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Yiu-Fai and Po-Wing arrive in Argentina from Hong Kong and take to the road for a holiday. Something is wrong and their relationship goes adrift. A disillusioned Yiu-Fai starts working at a... See full summary »
Kar Wai Wong
Tony Chiu Wai Leung,
A disillusioned killer embarks on his last hit but first he has to overcome his affections for his cool, detached partner. Thinking it's dangerous and improper to become involved with a ... See full summary »
He was a writer. He thought he wrote about the future but it really was the past. In his novel, a mysterious train left for 2046 every once in a while. Everyone who went there had the same intention.....to recapture their lost memories. It was said that in 2046, nothing ever changed. Nobody knew for sure if it was true, because nobody who went there had ever come back- except for one. He was there. He chose to leave. He wanted to change. Written by
While 2046 was being filmed, a photographer from Sudden Weekly, a Hong Kong tabloid, bribed his way onto the set. After his pictures of the interior of the Oriental Hotel were published, 'Wong Kar Wai' ordered the set to be rebuilt. The photographer was subsequently sentenced to three months' jail for corruption. See more »
Chow Mo Wan:
Take care. Maybe one day you'll escape your past. If you do, look for me.
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2046 was directed by Kar Wai Wong, who also directed In the Mood for Love. This film is also lyrical, deliberately paced, and very romantic.
Without giving too much away, the film takes place in Hong Kong and Singapore in the 60's. The main character, Chow, is a writer and womanizer. Part of the story takes place in his work, a science fiction tale called 2046.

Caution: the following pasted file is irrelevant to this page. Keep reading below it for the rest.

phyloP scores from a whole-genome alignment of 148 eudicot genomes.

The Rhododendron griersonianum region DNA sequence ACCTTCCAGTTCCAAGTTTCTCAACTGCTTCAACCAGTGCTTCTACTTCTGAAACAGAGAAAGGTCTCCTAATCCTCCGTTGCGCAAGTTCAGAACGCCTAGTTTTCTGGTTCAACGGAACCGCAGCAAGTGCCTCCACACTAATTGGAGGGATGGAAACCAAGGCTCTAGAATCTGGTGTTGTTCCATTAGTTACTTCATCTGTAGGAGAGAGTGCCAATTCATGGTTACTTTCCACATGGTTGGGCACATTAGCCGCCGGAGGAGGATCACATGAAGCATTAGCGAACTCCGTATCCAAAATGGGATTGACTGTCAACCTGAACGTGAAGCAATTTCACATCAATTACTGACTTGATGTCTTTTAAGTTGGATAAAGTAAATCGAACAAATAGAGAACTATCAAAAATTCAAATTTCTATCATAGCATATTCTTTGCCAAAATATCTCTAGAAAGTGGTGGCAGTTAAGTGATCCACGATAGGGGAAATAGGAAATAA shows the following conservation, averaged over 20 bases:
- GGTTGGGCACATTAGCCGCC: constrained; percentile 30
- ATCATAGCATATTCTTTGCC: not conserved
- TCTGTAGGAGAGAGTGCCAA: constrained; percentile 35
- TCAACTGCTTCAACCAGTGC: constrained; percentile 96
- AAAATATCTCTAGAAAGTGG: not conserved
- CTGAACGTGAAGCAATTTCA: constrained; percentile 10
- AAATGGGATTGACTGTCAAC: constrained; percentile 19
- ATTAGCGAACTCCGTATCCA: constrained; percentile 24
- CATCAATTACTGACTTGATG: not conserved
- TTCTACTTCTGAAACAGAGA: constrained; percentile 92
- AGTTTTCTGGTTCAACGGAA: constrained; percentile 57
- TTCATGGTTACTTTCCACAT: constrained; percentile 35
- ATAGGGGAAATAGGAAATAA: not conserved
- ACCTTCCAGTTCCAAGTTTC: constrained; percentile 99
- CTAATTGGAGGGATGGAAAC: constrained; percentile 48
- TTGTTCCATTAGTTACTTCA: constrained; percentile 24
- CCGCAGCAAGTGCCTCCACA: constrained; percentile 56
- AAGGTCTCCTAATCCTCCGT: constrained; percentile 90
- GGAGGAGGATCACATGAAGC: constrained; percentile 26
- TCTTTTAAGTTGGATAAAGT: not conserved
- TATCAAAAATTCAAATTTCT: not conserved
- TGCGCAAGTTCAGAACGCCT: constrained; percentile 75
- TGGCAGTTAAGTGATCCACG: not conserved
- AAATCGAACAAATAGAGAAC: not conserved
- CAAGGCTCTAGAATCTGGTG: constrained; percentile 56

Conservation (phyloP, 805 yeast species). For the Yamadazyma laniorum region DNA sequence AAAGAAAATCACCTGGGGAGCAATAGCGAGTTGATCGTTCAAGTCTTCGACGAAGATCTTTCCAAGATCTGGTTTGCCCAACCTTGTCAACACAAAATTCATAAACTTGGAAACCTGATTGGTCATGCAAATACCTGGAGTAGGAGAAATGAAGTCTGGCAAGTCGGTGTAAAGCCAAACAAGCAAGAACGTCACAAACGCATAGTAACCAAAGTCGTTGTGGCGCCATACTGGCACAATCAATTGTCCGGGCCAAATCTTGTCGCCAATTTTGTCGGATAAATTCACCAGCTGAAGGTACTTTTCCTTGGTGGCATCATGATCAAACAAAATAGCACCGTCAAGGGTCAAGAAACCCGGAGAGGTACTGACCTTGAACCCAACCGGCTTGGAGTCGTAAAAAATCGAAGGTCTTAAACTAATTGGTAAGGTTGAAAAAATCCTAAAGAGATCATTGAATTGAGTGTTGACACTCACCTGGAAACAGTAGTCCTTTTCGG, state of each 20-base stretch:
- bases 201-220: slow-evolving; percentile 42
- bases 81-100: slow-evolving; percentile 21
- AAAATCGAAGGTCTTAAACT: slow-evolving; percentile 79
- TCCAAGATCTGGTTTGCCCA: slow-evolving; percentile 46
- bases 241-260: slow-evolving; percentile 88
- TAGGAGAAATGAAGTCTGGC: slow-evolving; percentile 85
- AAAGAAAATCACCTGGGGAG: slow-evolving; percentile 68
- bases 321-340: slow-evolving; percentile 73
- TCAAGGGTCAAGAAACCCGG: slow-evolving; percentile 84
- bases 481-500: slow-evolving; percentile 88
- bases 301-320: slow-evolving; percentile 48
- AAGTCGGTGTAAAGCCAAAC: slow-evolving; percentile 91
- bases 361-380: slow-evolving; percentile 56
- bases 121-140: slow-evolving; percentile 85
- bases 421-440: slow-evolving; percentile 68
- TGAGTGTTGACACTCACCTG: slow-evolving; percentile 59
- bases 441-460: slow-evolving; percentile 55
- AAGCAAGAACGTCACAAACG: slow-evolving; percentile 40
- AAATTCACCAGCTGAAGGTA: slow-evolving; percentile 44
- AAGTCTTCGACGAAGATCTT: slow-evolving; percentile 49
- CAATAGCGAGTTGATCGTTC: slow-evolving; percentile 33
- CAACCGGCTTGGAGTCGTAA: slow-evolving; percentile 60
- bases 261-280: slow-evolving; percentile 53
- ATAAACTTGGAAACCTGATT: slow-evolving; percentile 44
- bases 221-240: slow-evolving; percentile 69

The story is told out of sequence, with past and present jumbled. In a clever use of irony, we gradually understand that the future is being used to tell the past. Some scenes are presented early, in a way that is confusing until the context is presented later.
There are 3 female characters who are in his life, and the story is segmented accordingly.
The cinematography is beautiful. Interestingly, Wong uses 3 colors nearly exclusively: Blood red, sea green, and yellow. Sometimes he will use light to make those colors stand out, other times it is the objects themselves which are in that color.
I would characterize the story as one of love and loss. There is one poignant scene where, after he realizes what has been happening, he states that timing is crucial in love.
The film is well acted, the characters are understandable if not necessarily ones we can identify with, and the story gradually allows itself to be revealed, a peek here and a peek there, until all the pieces fall into place.
Turn off the lights, cuddle up with a glass of wine, and see this one. Well worth it.
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